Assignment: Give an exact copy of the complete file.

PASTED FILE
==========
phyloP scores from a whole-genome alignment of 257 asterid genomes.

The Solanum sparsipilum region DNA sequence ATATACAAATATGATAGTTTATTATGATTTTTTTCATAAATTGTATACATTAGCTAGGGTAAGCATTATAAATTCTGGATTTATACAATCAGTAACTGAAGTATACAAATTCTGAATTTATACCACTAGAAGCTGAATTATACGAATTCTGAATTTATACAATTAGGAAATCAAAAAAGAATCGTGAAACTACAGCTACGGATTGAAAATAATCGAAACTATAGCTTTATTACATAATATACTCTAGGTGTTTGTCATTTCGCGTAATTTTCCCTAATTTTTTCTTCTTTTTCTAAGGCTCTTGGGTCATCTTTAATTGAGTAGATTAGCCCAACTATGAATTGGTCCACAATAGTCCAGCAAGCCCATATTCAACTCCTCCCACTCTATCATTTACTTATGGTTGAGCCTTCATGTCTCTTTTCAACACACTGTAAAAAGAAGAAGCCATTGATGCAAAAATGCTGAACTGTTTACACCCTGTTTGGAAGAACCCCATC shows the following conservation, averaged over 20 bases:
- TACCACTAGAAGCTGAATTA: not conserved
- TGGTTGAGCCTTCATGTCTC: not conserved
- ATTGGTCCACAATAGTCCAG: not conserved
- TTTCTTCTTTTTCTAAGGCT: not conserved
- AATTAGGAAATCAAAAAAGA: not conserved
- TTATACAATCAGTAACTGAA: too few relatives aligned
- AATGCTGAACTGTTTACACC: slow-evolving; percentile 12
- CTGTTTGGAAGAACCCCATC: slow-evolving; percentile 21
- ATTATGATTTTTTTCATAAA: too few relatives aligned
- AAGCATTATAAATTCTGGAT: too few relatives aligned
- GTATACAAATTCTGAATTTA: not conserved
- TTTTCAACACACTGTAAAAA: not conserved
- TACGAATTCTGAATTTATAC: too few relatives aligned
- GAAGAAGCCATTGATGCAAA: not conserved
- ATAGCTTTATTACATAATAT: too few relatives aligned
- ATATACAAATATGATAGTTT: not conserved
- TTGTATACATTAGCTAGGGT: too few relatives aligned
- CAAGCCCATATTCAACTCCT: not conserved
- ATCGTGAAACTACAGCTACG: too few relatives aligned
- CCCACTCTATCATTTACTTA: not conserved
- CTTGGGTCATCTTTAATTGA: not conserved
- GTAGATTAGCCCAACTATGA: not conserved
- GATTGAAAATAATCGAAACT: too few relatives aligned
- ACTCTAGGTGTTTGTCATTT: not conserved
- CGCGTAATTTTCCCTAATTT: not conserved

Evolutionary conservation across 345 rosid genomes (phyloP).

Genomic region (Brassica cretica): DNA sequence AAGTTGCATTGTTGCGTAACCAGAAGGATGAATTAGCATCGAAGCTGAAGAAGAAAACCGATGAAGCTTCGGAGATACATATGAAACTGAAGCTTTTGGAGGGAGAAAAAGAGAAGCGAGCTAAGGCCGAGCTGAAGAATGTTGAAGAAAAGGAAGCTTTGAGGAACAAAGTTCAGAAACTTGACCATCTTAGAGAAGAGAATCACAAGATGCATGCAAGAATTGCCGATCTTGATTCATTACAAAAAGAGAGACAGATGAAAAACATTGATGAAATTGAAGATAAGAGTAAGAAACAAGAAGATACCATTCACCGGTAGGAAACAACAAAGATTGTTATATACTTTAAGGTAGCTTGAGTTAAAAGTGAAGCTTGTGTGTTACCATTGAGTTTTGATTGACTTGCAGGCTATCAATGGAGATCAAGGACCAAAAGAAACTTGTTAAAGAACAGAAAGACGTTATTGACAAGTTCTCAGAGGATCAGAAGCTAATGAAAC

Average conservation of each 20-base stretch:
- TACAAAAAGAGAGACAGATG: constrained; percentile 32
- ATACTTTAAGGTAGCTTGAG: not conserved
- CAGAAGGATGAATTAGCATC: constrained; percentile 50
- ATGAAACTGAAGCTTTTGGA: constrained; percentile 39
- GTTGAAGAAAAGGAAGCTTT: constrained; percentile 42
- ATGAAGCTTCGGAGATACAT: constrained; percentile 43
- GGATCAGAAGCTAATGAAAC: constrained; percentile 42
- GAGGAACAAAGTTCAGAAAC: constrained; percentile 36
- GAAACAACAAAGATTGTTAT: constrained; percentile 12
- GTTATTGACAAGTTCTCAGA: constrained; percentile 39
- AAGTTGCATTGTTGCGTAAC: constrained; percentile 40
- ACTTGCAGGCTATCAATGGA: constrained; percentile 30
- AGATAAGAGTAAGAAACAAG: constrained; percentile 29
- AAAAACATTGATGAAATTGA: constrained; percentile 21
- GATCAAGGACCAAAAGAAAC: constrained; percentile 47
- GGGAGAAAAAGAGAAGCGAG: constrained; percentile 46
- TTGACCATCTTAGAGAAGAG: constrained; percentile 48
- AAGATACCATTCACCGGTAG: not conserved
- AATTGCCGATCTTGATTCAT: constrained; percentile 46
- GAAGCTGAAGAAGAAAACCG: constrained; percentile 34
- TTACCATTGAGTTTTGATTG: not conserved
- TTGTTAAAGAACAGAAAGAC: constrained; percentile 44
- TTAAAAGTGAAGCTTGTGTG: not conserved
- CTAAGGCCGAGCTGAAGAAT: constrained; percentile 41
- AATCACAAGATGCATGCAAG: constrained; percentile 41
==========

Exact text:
phyloP scores from a whole-genome alignment of 257 asterid genomes.

The Solanum sparsipilum region DNA sequence ATATACAAATATGATAGTTTATTATGATTTTTTTCATAAATTGTATACATTAGCTAGGGTAAGCATTATAAATTCTGGATTTATACAATCAGTAACTGAAGTATACAAATTCTGAATTTATACCACTAGAAGCTGAATTATACGAATTCTGAATTTATACAATTAGGAAATCAAAAAAGAATCGTGAAACTACAGCTACGGATTGAAAATAATCGAAACTATAGCTTTATTACATAATATACTCTAGGTGTTTGTCATTTCGCGTAATTTTCCCTAATTTTTTCTTCTTTTTCTAAGGCTCTTGGGTCATCTTTAATTGAGTAGATTAGCCCAACTATGAATTGGTCCACAATAGTCCAGCAAGCCCATATTCAACTCCTCCCACTCTATCATTTACTTATGGTTGAGCCTTCATGTCTCTTTTCAACACACTGTAAAAAGAAGAAGCCATTGATGCAAAAATGCTGAACTGTTTACACCCTGTTTGGAAGAACCCCATC shows the following conservation, averaged over 20 bases:
- TACCACTAGAAGCTGAATTA: not conserved
- TGGTTGAGCCTTCATGTCTC: not conserved
- ATTGGTCCACAATAGTCCAG: not conserved
- TTTCTTCTTTTTCTAAGGCT: not conserved
- AATTAGGAAATCAAAAAAGA: not conserved
- TTATACAATCAGTAACTGAA: too few relatives aligned
- AATGCTGAACTGTTTACACC: slow-evolving; percentile 12
- CTGTTTGGAAGAACCCCATC: slow-evolving; percentile 21
- ATTATGATTTTTTTCATAAA: too few relatives aligned
- AAGCATTATAAATTCTGGAT: too few relatives aligned
- GTATACAAATTCTGAATTTA: not conserved
- TTTTCAACACACTGTAAAAA: not conserved
- TACGAATTCTGAATTTATAC: too few relatives aligned
- GAAGAAGCCATTGATGCAAA: not conserved
- ATAGCTTTATTACATAATAT: too few relatives aligned
- ATATACAAATATGATAGTTT: not conserved
- TTGTATACATTAGCTAGGGT: too few relatives aligned
- CAAGCCCATATTCAACTCCT: not conserved
- ATCGTGAAACTACAGCTACG: too few relatives aligned
- CCCACTCTATCATTTACTTA: not conserved
- CTTGGGTCATCTTTAATTGA: not conserved
- GTAGATTAGCCCAACTATGA: not conserved
- GATTGAAAATAATCGAAACT: too few relatives aligned
- ACTCTAGGTGTTTGTCATTT: not conserved
- CGCGTAATTTTCCCTAATTT: not conserved

Evolutionary conservation across 345 rosid genomes (phyloP).

Genomic region (Brassica cretica): DNA sequence AAGTTGCATTGTTGCGTAACCAGAAGGATGAATTAGCATCGAAGCTGAAGAAGAAAACCGATGAAGCTTCGGAGATACATATGAAACTGAAGCTTTTGGAGGGAGAAAAAGAGAAGCGAGCTAAGGCCGAGCTGAAGAATGTTGAAGAAAAGGAAGCTTTGAGGAACAAAGTTCAGAAACTTGACCATCTTAGAGAAGAGAATCACAAGATGCATGCAAGAATTGCCGATCTTGATTCATTACAAAAAGAGAGACAGATGAAAAACATTGATGAAATTGAAGATAAGAGTAAGAAACAAGAAGATACCATTCACCGGTAGGAAACAACAAAGATTGTTATATACTTTAAGGTAGCTTGAGTTAAAAGTGAAGCTTGTGTGTTACCATTGAGTTTTGATTGACTTGCAGGCTATCAATGGAGATCAAGGACCAAAAGAAACTTGTTAAAGAACAGAAAGACGTTATTGACAAGTTCTCAGAGGATCAGAAGCTAATGAAAC

Average conservation of each 20-base stretch:
- TACAAAAAGAGAGACAGATG: constrained; percentile 32
- ATACTTTAAGGTAGCTTGAG: not conserved
- CAGAAGGATGAATTAGCATC: constrained; percentile 50
- ATGAAACTGAAGCTTTTGGA: constrained; percentile 39
- GTTGAAGAAAAGGAAGCTTT: constrained; percentile 42
- ATGAAGCTTCGGAGATACAT: constrained; percentile 43
- GGATCAGAAGCTAATGAAAC: constrained; percentile 42
- GAGGAACAAAGTTCAGAAAC: constrained; percentile 36
- GAAACAACAAAGATTGTTAT: constrained; percentile 12
- GTTATTGACAAGTTCTCAGA: constrained; percentile 39
- AAGTTGCATTGTTGCGTAAC: constrained; percentile 40
- ACTTGCAGGCTATCAATGGA: constrained; percentile 30
- AGATAAGAGTAAGAAACAAG: constrained; percentile 29
- AAAAACATTGATGAAATTGA: constrained; percentile 21
- GATCAAGGACCAAAAGAAAC: constrained; percentile 47
- GGGAGAAAAAGAGAAGCGAG: constrained; percentile 46
- TTGACCATCTTAGAGAAGAG: constrained; percentile 48
- AAGATACCATTCACCGGTAG: not conserved
- AATTGCCGATCTTGATTCAT: constrained; percentile 46
- GAAGCTGAAGAAGAAAACCG: constrained; percentile 34
- TTACCATTGAGTTTTGATTG: not conserved
- TTGTTAAAGAACAGAAAGAC: constrained; percentile 44
- TTAAAAGTGAAGCTTGTGTG: not conserved
- CTAAGGCCGAGCTGAAGAAT: constrained; percentile 41
- AATCACAAGATGCATGCAAG: constrained; percentile 41